A new exhibition opens next week at the Victoria and Albert Museum to celebrate all that’s best in post-war British design. ‘British Design 1948-2012: Innovation in the Modern Age’ to give the exhibition it’s full title, is being held to highlight key moments in the history of British design and how the UK has continued to be at the forefront of design and creativity whilst also leading the way in nurturing new talent.
London hosted the first Olympic Games to be held after the end of World War II and the 1948 ‘Austerity Games’ as they became known, took place at a time when the UK was experiencing extremely difficult economic times in a London which had been hugely effected by bomb damage. Of course the 2012 London Games will be a very different affair; the V&A exhibition is hoping to track the changes that have taken place from 1948-2012 by looking at the buildings, objects and ideas produced by British artists and designers during this period.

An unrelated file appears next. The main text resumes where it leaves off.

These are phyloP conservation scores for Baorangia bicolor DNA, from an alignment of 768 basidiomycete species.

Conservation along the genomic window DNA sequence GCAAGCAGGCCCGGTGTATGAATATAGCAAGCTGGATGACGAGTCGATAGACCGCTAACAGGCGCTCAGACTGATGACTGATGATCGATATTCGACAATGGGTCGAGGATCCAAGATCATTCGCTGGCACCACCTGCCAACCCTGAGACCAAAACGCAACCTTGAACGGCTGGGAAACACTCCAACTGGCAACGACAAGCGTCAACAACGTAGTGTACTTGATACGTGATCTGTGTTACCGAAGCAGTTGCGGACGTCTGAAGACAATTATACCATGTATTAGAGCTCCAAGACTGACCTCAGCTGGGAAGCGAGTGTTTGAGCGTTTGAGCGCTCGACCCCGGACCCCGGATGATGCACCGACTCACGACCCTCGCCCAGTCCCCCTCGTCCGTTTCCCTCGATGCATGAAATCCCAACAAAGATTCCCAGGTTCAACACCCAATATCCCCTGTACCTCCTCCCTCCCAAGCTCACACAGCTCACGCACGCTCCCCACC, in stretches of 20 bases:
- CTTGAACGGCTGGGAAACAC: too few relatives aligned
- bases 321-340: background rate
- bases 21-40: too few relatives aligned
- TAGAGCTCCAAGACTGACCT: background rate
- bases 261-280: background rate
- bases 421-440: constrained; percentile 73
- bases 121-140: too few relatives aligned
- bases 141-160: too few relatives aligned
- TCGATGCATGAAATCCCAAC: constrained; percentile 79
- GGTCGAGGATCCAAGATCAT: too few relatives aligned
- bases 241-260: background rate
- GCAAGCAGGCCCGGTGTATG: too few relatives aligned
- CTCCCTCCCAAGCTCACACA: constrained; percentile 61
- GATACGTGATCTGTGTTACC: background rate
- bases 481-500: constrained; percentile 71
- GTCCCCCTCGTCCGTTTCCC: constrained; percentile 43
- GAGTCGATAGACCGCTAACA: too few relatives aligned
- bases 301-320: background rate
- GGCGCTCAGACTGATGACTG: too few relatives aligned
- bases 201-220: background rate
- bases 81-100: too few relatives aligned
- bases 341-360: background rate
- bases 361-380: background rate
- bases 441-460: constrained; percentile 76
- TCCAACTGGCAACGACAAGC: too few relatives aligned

British design has changed radically over the past 60 years and one of the major ideas behind the exhibition is to explore the conflict between traditional and modern ideas in design, alongside the way in which Britain has led the field in design creativity and innovation.
We think this exhibition sounds fascinating and it’ll be very interesting to see how the V&A explores developments in British design. We’ve always been very keen to celebrate all that’s best about British design and creativity and the way in which our designers have been at the forefront of design innovation.
Posted April 18, 2012